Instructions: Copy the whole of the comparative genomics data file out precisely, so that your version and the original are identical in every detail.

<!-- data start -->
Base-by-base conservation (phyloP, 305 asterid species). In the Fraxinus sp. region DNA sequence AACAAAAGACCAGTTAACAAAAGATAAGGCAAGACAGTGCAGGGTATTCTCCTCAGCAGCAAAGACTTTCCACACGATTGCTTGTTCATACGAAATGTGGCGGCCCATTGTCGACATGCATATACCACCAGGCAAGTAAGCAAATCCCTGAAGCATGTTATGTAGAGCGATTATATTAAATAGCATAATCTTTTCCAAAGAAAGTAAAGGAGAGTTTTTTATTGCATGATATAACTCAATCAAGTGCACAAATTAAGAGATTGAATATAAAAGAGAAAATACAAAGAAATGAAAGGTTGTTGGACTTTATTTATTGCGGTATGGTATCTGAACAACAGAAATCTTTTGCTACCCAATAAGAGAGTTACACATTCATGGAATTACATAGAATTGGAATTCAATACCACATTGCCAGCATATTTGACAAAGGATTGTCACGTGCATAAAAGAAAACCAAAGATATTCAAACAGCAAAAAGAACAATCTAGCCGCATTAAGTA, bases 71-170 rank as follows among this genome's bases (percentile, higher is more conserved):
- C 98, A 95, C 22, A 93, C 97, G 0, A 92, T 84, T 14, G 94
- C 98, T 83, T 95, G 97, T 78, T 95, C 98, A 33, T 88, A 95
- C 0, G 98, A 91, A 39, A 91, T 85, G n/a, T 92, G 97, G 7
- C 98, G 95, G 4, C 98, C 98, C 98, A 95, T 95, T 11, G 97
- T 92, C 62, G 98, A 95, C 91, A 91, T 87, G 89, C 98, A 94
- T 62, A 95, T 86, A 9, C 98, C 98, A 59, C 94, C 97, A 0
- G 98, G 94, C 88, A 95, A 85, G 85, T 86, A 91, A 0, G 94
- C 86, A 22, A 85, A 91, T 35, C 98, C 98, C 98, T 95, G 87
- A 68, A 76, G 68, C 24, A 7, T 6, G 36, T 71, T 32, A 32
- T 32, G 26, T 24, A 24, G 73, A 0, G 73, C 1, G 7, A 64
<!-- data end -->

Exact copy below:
Base-by-base conservation (phyloP, 305 asterid species). In the Fraxinus sp. region DNA sequence AACAAAAGACCAGTTAACAAAAGATAAGGCAAGACAGTGCAGGGTATTCTCCTCAGCAGCAAAGACTTTCCACACGATTGCTTGTTCATACGAAATGTGGCGGCCCATTGTCGACATGCATATACCACCAGGCAAGTAAGCAAATCCCTGAAGCATGTTATGTAGAGCGATTATATTAAATAGCATAATCTTTTCCAAAGAAAGTAAAGGAGAGTTTTTTATTGCATGATATAACTCAATCAAGTGCACAAATTAAGAGATTGAATATAAAAGAGAAAATACAAAGAAATGAAAGGTTGTTGGACTTTATTTATTGCGGTATGGTATCTGAACAACAGAAATCTTTTGCTACCCAATAAGAGAGTTACACATTCATGGAATTACATAGAATTGGAATTCAATACCACATTGCCAGCATATTTGACAAAGGATTGTCACGTGCATAAAAGAAAACCAAAGATATTCAAACAGCAAAAAGAACAATCTAGCCGCATTAAGTA, bases 71-170 rank as follows among this genome's bases (percentile, higher is more conserved):
- C 98, A 95, C 22, A 93, C 97, G 0, A 92, T 84, T 14, G 94
- C 98, T 83, T 95, G 97, T 78, T 95, C 98, A 33, T 88, A 95
- C 0, G 98, A 91, A 39, A 91, T 85, G n/a, T 92, G 97, G 7
- C 98, G 95, G 4, C 98, C 98, C 98, A 95, T 95, T 11, G 97
- T 92, C 62, G 98, A 95, C 91, A 91, T 87, G 89, C 98, A 94
- T 62, A 95, T 86, A 9, C 98, C 98, A 59, C 94, C 97, A 0
- G 98, G 94, C 88, A 95, A 85, G 85, T 86, A 91, A 0, G 94
- C 86, A 22, A 85, A 91, T 35, C 98, C 98, C 98, T 95, G 87
- A 68, A 76, G 68, C 24, A 7, T 6, G 36, T 71, T 32, A 32
- T 32, G 26, T 24, A 24, G 73, A 0, G 73, C 1, G 7, A 64